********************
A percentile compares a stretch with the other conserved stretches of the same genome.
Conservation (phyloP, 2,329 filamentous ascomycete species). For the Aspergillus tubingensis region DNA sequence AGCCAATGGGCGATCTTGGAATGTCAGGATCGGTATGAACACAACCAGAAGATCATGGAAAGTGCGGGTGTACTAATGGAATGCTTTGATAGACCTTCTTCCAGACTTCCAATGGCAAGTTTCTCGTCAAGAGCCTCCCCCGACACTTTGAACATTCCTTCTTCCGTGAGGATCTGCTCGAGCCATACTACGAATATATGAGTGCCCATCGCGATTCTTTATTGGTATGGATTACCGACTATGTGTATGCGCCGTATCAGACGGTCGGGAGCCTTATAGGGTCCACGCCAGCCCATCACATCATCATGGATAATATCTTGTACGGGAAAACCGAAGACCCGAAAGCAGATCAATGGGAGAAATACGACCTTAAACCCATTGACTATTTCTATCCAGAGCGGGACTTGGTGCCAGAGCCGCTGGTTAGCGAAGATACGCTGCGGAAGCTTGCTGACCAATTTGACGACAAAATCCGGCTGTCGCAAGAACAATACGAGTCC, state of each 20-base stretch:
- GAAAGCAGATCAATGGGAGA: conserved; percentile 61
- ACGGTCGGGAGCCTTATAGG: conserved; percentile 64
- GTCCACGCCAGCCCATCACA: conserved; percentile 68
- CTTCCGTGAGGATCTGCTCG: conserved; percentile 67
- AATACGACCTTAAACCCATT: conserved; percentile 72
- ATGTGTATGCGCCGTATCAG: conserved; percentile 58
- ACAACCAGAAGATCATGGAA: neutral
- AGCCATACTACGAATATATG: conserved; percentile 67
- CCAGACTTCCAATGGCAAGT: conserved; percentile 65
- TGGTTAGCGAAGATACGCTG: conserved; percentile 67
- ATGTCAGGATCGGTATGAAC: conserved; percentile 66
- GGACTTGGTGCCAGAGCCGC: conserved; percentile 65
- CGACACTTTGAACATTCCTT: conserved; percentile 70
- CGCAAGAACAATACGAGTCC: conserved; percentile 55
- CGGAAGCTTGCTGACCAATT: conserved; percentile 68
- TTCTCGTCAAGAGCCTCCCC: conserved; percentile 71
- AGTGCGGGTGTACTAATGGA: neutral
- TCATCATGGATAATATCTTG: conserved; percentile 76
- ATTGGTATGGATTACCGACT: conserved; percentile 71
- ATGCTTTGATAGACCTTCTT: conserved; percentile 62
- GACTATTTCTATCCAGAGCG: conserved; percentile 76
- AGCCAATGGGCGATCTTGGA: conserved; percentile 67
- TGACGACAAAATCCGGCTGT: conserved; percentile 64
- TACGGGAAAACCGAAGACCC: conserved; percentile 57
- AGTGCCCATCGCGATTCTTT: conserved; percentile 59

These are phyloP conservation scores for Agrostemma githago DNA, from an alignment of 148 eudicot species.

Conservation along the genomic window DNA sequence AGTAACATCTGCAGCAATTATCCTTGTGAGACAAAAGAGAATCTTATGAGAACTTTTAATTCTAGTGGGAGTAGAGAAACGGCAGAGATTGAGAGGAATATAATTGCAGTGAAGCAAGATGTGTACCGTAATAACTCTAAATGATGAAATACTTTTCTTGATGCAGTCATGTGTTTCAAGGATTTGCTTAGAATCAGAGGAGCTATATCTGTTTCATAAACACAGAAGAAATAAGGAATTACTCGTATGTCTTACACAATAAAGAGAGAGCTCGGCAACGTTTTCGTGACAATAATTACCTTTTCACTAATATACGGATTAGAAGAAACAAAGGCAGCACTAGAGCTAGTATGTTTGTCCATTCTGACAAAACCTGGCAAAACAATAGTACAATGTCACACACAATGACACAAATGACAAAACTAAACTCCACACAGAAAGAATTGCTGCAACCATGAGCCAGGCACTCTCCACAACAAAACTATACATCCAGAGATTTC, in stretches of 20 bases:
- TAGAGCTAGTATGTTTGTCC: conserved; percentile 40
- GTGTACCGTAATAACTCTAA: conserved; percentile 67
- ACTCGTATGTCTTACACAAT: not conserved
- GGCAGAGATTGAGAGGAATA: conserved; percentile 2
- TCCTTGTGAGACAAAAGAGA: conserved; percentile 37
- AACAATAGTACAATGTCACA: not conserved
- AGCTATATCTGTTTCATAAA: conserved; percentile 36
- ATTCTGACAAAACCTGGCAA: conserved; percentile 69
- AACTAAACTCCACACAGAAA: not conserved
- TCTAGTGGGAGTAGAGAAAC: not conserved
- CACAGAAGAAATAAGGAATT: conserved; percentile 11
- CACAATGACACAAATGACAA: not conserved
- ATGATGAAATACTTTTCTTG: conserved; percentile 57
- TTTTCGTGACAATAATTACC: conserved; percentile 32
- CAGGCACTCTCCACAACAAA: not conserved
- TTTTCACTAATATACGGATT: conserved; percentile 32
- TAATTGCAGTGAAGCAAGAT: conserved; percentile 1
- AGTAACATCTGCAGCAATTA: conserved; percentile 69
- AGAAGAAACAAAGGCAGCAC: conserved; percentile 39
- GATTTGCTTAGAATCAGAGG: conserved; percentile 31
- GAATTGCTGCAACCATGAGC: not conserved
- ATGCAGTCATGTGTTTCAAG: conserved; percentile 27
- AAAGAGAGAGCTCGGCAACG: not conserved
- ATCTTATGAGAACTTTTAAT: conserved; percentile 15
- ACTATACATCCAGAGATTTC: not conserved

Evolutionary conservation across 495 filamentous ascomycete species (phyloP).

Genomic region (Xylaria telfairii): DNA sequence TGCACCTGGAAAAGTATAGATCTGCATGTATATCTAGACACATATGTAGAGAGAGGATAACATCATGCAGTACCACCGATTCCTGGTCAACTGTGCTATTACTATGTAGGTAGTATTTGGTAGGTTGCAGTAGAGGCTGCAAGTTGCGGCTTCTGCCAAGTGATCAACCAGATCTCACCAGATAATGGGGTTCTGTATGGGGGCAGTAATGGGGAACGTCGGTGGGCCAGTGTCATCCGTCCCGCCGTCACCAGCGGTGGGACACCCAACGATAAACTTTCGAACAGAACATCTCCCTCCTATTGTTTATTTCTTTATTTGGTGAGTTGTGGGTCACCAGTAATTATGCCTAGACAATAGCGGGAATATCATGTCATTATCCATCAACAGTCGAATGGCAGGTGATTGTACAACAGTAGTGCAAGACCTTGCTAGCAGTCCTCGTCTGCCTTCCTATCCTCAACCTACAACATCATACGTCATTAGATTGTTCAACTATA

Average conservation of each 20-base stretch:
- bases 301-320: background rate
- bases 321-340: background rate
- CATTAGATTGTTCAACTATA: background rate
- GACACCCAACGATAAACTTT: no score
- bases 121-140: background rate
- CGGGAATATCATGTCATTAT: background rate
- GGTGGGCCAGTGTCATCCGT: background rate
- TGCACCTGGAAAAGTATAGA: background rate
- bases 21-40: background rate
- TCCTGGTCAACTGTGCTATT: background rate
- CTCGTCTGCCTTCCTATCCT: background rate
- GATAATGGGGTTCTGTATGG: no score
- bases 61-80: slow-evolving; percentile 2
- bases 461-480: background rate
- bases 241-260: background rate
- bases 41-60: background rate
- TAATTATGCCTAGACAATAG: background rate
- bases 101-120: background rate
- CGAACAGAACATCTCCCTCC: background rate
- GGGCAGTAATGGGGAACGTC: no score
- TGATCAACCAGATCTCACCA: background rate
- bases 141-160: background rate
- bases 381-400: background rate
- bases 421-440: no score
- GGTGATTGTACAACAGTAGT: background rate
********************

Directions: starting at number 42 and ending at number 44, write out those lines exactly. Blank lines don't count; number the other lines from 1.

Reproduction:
- ATGATGAAATACTTTTCTTG: conserved; percentile 57
- TTTTCGTGACAATAATTACC: conserved; percentile 32
- CAGGCACTCTCCACAACAAA: not conserved